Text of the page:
As an evangelical pastor I can attest to the fact that there is always the pressure, either overtly or covertly, to grow a church. Clearly large churches can be God’s will for many congregations, but what I find important about this pressure is that it is far more prevalent than the pressure to be a good, or doctrinally accurate, or deep pastor. As the following passage rightly notes, no humble and behind-the-scenes pastor of a small, non-expanding church is ever seen as successful, and thus as a model for emulation. I am afraid we are becoming (have become?) captive to a “size equals success” mentality which may work great for capitalistic business ventures, but really has no place, as a philosophy, in the church.
The following passage was written my M. Hutchens. Enjoy:
The practical measure of a pastor’s success among pastors is the size of his congregation. This is especially true among conservatives, the liberals, whose theology is killing their churches, having for the most part given up on it. Faithfulness, however, which is God’s measure of a man, does not translate directly into numbers, and pastors of un-large or un-growing congregations, who may be admitted in theory to be great and godly men, have little visible proof of their worth. They are not asked to speak at the conferences. They do not write slick little books on how to do ministry. They do not hold court in assemblies of their peers. The presumption that a large church is a sign of God’s favor (which it may be) is far, far stronger than the leveling suspicion that it might just as well be the sign of a Judas who has bargained away his Lord for an ephemeral reward, or an unjust steward, or a con-artist, or simply a talented showman.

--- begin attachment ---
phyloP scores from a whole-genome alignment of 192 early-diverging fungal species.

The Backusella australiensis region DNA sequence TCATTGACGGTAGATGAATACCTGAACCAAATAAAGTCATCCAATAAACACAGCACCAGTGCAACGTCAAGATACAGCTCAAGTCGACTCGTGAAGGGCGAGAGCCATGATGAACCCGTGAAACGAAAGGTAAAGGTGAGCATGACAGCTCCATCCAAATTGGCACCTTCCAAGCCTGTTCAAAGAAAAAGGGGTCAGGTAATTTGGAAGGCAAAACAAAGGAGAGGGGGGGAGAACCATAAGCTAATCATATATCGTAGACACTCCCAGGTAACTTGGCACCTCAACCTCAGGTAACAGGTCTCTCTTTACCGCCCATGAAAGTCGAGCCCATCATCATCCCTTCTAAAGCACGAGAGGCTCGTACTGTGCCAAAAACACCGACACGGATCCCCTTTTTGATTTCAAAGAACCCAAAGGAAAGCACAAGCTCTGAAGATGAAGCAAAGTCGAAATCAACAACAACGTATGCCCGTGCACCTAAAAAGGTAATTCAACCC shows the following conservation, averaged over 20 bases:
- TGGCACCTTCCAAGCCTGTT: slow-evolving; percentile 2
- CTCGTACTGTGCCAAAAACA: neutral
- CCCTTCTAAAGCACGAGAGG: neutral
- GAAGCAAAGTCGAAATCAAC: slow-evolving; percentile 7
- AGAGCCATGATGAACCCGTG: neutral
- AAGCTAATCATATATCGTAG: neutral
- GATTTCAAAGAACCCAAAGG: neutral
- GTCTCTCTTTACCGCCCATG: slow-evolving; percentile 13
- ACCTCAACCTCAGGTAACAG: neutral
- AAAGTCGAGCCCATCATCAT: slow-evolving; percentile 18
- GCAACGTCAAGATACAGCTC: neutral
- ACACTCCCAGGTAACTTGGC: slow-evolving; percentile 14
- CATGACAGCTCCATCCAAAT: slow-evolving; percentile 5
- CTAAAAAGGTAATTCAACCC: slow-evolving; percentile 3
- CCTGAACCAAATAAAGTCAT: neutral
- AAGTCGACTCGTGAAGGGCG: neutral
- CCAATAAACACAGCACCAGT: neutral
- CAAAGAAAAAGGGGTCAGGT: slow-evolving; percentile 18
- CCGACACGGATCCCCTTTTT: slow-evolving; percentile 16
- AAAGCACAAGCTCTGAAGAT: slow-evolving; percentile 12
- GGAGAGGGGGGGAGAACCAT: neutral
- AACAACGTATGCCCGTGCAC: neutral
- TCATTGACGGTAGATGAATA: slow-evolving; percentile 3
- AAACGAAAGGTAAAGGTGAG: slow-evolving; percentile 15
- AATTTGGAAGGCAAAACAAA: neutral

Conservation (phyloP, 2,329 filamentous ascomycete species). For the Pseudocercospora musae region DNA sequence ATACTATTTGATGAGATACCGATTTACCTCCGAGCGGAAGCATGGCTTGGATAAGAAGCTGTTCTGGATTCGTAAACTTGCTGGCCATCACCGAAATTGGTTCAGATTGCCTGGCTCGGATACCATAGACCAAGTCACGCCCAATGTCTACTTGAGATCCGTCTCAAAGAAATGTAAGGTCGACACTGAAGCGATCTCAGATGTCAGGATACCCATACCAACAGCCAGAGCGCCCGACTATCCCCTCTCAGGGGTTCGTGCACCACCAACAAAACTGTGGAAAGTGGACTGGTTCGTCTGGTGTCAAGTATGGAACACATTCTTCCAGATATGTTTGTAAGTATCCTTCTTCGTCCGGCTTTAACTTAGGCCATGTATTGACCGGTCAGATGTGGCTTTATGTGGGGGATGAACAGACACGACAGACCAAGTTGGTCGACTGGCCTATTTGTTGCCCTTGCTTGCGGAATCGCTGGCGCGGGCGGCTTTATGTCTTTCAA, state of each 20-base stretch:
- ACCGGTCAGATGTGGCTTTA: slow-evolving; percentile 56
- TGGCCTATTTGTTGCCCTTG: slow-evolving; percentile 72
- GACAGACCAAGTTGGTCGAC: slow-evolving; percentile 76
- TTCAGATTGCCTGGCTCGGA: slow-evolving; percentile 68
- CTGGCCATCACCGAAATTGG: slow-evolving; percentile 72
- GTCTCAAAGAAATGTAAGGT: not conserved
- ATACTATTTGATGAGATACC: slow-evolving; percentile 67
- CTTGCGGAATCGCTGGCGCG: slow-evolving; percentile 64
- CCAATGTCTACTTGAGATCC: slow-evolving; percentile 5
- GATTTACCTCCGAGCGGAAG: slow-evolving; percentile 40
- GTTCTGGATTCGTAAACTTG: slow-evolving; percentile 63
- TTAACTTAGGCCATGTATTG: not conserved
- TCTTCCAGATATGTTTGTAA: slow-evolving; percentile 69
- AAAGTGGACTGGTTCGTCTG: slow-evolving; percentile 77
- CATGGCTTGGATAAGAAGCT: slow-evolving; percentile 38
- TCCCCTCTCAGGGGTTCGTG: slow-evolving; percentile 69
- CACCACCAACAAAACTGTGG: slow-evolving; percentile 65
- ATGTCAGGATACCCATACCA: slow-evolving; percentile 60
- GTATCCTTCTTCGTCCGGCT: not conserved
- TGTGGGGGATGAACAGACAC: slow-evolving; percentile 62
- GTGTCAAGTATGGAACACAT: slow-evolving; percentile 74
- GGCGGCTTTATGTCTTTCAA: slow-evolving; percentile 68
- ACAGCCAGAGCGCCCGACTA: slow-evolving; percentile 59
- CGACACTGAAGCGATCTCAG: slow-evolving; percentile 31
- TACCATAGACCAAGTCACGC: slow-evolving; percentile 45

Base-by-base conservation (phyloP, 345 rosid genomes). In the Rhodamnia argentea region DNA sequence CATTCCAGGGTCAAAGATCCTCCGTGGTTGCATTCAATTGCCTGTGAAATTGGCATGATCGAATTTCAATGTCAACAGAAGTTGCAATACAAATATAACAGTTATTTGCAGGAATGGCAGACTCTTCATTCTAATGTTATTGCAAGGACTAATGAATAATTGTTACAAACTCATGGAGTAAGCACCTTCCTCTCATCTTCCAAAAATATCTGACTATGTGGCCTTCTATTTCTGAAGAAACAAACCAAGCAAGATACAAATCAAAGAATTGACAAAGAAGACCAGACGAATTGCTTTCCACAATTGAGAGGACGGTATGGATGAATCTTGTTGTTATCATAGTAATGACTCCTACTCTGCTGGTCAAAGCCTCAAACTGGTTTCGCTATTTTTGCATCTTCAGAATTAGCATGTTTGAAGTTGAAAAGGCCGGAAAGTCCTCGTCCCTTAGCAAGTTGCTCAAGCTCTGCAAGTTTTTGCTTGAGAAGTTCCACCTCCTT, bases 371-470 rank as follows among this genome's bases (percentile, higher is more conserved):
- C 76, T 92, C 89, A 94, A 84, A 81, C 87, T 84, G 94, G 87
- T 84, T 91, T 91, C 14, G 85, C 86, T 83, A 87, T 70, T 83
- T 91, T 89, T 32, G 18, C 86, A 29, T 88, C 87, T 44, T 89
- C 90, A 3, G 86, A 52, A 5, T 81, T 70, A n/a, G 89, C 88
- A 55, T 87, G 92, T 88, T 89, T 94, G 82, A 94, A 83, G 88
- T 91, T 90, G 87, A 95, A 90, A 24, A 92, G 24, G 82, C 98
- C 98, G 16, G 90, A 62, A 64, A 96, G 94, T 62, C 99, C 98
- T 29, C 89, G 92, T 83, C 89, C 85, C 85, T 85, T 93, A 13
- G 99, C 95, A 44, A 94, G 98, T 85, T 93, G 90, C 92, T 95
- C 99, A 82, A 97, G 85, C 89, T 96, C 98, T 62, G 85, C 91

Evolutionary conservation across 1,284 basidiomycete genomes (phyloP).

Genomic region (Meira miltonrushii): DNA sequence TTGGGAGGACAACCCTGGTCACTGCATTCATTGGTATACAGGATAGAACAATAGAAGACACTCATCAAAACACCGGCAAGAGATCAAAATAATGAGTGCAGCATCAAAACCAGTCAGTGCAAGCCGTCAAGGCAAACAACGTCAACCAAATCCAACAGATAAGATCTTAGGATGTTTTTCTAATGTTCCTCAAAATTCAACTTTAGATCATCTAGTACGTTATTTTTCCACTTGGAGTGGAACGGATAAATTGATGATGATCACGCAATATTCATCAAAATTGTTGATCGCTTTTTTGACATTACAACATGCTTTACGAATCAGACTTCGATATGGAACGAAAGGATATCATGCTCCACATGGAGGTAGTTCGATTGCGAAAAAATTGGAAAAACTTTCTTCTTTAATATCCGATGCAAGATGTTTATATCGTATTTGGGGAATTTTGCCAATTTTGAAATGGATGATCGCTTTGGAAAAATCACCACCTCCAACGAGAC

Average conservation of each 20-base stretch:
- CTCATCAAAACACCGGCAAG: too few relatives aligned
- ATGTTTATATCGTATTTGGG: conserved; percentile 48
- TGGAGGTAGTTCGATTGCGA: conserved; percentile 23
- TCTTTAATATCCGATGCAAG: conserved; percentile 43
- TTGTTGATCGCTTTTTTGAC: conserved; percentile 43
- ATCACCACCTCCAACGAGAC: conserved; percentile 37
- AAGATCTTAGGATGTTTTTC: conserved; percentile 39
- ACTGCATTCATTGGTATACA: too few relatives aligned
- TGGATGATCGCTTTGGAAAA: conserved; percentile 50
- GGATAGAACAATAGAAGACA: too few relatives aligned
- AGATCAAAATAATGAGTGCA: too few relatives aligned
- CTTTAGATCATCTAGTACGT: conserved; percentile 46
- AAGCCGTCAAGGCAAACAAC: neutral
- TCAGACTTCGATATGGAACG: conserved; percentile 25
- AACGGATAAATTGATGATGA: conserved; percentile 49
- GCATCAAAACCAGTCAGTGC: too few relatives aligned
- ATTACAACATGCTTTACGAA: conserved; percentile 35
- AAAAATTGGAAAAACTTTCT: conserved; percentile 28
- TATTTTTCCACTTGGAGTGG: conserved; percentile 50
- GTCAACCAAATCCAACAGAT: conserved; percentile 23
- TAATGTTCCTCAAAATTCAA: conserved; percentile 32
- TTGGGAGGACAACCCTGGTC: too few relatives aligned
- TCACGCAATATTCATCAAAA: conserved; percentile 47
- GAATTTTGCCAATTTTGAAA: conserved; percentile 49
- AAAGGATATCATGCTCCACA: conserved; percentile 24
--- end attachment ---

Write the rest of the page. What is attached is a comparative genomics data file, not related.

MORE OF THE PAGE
Nor, in this context, is the question often raised of to what degree doing the right thing will make a man popular or expand the boundaries of his ministry. I know an Evangelical pastor who has made a strong attempt to moderate and control the runaway praise service, and he, one of the finest preachers I know, whose church has an ample and varied music ministry, has lost a third or more of his congregation to the far more exciting local megachurch, “where the action is.” A loss from Gideon’s army, perhaps, but readers will understand I think something is wrong here.
Having a service in good order does not secure the favor of the God who looks upon the heart, nor does silliness or confusion drive him away. But he calls upon us to seek and secure the good, true, and beautiful, to worship him in the beauty of a holiness to which sinners must learn to conform. While the reactions of those outside the Christian communion to its worship are to be considered, their understanding or appreciation can never be a principal goal or concern—it will always be a by-product of worship that must involve difficulties for them, not only because it will inevitably contain hard or unwelcome teaching, but because they cannot take part in its central Act. These are unavoidable facts of Christian worship, which cannot therefore be “seeker friendly” in the way this is customarily understood, and at the same time “worship.” Christian worship is not for seekers; it is, at its center, for believers only. It cannot avoid becoming malformed as such if it is designed around the perceived needs of others.
The actions of Christian worship are the actions toward God of Christians, that is, of the Church, and cannot take place properly outside the life of the Church as a universal, historical, theological, pastorally-ordered communion that is in its present form nearly two thousand years old. One cannot, in the name of the Spirit, do anything “new” in the way this term is customarily used among us, for the Spirit of God is not only new, but old, his newness and oldness being one, and not in contradiction.